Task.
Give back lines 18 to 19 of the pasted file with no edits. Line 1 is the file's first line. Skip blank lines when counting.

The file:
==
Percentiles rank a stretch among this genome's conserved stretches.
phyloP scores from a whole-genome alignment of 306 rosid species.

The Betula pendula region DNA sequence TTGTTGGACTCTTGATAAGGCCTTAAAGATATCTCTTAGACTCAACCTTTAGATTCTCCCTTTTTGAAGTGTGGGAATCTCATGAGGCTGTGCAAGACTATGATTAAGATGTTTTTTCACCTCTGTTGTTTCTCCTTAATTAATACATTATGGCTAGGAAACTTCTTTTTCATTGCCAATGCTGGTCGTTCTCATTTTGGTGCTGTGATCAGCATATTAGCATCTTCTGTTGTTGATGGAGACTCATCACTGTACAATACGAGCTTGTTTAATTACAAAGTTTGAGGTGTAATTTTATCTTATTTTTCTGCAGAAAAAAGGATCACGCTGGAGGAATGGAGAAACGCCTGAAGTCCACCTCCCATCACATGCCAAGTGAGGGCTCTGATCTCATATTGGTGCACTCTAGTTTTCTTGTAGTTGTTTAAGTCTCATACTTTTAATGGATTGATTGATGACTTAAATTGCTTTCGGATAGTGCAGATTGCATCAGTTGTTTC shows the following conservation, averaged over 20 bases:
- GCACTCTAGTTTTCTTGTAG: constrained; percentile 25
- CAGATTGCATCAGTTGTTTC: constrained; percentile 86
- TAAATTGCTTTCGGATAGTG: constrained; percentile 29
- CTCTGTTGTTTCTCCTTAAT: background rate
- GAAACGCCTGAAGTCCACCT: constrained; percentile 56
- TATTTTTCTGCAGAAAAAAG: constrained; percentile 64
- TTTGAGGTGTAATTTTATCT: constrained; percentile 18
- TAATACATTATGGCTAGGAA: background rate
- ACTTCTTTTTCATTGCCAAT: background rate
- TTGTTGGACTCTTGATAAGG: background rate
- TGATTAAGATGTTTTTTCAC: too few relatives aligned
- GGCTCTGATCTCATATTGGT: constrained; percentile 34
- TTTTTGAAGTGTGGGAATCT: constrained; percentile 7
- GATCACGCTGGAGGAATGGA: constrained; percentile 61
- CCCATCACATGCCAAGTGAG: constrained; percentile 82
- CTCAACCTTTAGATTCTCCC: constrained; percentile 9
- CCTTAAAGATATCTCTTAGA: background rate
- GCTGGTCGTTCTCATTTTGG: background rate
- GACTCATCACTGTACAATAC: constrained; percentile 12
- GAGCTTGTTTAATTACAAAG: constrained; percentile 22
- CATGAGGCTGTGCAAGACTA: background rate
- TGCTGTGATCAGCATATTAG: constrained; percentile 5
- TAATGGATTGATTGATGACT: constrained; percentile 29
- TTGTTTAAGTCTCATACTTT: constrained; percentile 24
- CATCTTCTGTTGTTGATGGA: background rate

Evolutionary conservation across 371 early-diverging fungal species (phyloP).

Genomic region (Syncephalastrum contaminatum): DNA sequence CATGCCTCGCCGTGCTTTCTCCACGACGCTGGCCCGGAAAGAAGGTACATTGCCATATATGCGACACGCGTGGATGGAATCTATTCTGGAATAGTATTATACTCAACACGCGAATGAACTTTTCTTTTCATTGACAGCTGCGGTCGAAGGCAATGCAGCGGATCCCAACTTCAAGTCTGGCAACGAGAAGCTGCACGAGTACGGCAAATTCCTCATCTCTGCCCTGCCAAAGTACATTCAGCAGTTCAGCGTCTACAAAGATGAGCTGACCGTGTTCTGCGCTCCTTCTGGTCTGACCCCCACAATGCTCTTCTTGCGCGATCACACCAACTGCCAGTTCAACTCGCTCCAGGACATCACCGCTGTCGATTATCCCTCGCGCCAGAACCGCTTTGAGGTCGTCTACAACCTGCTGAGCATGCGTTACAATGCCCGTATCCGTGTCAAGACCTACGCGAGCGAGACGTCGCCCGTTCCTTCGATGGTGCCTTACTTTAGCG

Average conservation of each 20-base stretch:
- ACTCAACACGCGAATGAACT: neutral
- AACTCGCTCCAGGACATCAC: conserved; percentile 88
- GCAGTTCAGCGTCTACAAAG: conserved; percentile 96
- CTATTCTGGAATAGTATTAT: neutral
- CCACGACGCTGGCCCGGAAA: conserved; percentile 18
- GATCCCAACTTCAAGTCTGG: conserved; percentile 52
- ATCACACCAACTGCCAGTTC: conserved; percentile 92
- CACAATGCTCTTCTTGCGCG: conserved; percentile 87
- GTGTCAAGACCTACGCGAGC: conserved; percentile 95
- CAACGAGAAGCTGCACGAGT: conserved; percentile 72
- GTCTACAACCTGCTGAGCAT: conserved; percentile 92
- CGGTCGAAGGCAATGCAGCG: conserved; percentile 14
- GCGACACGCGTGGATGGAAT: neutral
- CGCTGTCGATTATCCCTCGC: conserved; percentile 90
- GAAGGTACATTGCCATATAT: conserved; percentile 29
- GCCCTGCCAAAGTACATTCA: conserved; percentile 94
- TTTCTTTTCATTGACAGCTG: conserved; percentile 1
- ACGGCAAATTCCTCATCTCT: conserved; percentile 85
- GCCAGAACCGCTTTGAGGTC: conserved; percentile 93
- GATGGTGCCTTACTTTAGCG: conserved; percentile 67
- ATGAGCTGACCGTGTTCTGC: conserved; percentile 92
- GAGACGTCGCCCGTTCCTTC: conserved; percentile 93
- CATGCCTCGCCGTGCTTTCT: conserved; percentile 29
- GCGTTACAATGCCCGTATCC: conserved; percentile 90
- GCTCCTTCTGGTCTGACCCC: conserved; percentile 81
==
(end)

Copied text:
- CCCATCACATGCCAAGTGAG: constrained; percentile 82
- CTCAACCTTTAGATTCTCCC: constrained; percentile 9